A must for anyone visiting Iceland is the North coast of the country. While planning my itinerary on the island I discovered to my great surprise that North Iceland is the sunniest and most luxuriant area of all and home to a long series of natural wonders and more. So I decided that after Reykjavik and its Golden Circle my journey would continue from here to discover all that this area had to offer.
Discovering the coast of North Iceland
The morning of my third day in Iceland starts in the best way, the sun peeps out of the bedroom window and shortly afterwards we find ourselves at table in the living room of the farm where we stayed, sharing with a nice Dutch couple a delicious breakfast made with products prepared by our landlady. From bread to bananas, to blueberry jams, to sausages, all rigorously homemade.
We greet our kind guest and head early to the nearby Hvítserkur stacks. We manage to reach the large basalt stacks 15 metres high when the beach from which we can admire them is still deserted. The peace and beauty of this place are difficult to describe.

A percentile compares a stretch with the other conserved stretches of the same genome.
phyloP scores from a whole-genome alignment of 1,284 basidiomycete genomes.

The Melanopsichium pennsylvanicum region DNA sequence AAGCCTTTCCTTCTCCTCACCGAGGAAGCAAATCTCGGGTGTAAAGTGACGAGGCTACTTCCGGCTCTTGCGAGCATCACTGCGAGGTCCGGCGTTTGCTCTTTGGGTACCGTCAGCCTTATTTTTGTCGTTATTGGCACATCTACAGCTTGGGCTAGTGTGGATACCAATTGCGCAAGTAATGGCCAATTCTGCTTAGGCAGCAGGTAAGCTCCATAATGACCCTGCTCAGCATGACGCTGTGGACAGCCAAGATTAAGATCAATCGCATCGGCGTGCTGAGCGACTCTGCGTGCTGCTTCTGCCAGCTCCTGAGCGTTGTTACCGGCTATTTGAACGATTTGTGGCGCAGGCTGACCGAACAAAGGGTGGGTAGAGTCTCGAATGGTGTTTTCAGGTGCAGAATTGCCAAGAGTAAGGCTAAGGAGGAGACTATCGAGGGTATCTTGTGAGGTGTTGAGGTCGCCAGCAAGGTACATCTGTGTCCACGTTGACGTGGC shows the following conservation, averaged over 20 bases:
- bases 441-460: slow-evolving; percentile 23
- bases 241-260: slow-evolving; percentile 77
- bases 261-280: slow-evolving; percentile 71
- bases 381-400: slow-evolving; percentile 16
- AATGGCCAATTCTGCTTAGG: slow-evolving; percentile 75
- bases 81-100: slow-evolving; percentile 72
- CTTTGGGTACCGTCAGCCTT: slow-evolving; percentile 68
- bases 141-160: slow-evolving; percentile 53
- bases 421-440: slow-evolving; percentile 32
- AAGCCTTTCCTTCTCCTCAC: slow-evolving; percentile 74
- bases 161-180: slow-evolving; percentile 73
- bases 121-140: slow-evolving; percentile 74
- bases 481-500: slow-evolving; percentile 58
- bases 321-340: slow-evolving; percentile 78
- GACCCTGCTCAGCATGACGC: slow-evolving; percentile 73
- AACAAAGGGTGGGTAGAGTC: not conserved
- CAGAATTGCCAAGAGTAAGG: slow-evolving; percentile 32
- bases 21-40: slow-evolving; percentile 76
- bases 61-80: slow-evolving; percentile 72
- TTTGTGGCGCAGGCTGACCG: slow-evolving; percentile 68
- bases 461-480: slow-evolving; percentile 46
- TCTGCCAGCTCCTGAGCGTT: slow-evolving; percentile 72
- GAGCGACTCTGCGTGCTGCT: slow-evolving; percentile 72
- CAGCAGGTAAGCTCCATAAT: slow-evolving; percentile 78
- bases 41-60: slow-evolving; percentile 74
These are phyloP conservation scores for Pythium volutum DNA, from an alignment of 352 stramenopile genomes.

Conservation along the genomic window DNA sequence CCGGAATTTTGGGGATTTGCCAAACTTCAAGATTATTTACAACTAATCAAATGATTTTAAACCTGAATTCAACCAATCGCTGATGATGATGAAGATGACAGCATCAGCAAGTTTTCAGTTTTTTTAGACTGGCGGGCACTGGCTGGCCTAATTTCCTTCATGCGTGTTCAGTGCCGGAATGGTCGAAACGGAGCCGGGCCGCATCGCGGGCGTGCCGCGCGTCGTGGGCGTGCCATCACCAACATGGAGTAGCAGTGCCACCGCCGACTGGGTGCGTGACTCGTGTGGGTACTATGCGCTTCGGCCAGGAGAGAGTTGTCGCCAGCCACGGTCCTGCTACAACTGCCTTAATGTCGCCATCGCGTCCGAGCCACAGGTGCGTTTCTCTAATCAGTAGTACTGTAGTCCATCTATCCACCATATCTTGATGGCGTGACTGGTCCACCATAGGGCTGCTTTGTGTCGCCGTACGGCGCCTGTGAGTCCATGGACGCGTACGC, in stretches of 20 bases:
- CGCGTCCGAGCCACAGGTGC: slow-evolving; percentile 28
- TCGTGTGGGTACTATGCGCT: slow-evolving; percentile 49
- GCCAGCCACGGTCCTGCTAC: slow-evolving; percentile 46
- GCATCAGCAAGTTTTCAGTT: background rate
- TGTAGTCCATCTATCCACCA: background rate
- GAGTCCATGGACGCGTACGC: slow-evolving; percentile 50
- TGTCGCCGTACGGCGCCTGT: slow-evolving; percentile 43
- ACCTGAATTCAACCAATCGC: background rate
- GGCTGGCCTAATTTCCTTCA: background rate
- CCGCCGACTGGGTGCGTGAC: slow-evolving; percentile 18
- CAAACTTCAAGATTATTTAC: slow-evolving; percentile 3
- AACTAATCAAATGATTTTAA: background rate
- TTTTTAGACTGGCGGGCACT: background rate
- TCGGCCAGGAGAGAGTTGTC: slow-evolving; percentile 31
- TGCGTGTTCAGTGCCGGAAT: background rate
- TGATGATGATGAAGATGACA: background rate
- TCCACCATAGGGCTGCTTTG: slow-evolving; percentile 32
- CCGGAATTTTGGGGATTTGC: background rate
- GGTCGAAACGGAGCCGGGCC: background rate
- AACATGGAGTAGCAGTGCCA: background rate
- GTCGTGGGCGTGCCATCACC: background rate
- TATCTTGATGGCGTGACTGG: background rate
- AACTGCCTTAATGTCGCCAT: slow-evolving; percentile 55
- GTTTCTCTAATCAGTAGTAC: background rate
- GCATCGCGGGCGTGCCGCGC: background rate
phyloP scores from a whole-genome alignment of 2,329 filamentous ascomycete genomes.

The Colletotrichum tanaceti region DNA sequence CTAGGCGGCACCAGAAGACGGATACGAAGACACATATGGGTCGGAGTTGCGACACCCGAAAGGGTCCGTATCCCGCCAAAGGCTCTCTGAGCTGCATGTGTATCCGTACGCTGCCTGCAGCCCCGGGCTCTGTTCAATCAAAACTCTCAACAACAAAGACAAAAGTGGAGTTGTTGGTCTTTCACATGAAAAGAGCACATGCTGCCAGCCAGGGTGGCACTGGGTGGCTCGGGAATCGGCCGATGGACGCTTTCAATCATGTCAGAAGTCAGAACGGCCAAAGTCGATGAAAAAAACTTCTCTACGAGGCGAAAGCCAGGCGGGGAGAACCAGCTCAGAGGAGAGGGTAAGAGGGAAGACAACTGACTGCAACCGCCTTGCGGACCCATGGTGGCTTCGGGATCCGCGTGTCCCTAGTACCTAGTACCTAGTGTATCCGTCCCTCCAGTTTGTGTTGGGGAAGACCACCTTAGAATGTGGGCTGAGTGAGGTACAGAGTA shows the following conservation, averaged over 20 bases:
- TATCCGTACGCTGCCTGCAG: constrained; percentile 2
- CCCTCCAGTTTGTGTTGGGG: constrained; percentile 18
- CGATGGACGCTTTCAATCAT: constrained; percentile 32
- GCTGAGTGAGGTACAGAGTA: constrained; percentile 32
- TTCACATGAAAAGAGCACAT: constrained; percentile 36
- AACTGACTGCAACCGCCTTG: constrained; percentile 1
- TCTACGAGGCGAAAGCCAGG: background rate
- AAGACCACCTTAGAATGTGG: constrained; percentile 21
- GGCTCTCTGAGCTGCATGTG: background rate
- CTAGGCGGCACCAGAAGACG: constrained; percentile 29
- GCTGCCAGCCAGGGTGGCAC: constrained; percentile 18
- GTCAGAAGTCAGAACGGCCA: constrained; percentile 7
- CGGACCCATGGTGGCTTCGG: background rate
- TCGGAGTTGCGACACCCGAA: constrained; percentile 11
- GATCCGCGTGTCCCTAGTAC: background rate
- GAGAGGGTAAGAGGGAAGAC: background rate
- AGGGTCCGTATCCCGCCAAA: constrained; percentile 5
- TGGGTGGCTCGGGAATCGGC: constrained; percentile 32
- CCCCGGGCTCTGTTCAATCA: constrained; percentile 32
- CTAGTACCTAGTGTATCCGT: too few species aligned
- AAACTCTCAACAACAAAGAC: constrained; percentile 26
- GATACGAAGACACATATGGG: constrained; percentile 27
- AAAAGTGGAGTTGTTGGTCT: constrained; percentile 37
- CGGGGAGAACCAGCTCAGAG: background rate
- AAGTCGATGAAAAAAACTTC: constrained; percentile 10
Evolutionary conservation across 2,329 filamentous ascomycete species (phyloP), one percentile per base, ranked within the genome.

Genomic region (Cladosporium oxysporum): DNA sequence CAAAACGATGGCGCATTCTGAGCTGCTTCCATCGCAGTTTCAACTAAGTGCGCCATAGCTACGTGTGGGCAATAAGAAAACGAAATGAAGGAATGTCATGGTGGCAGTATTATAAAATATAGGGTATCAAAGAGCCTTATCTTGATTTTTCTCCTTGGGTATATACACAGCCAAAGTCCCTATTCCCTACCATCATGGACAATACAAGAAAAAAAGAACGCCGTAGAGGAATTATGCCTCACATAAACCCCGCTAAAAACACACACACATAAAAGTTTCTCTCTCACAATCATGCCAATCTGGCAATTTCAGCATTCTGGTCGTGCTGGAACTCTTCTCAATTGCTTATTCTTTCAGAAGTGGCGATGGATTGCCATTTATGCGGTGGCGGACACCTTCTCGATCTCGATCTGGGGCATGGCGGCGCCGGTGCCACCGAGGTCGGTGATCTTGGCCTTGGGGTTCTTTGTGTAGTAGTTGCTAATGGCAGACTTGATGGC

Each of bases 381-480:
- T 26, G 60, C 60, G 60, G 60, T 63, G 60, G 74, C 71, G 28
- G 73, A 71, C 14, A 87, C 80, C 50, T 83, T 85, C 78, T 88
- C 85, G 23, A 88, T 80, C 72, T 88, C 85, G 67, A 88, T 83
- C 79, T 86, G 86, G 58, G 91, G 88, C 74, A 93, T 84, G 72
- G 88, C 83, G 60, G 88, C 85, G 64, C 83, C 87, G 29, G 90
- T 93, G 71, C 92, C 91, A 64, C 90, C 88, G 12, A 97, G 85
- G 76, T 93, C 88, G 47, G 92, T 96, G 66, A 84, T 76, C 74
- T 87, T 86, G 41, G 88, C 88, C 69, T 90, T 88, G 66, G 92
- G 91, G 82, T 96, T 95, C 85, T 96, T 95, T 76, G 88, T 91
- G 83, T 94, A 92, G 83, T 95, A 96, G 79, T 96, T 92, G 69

It is impossible not to take a few minutes to remain here in silence to admire what is a petrified troll in Icelandic tradition but which reminds me more of a bison intent on drinking. We then walk along the beach to meet a small herd of seals intent on sunbathing on a small island just in front of us. We stop for a while to see them diving into the water in search of their breakfast until we say goodbye to them and continue on our itinerary.
Waiting for us in the sunshine, which has now finally won its battle with the clouds, is the Skagafjörður Valley, one of the greenest and most luxuriant on the whole island. Famous for its beautiful horses with their long, thick manes, it is home to the characteristic Glaumbær peat farm, which, with its grass-covered roofs, offers a short but interesting visit to the interior rooms, making it easy to see how hard it must have been to live in these lands in the 18th century when it was built.
Let’s finish exploring the valley among bright green prairies and streams that cross it in every direction until we reach the town of Akureyri that with its 15,000 inhabitants boasts the record of being the second largest town on the island. Here we dine and spend the night.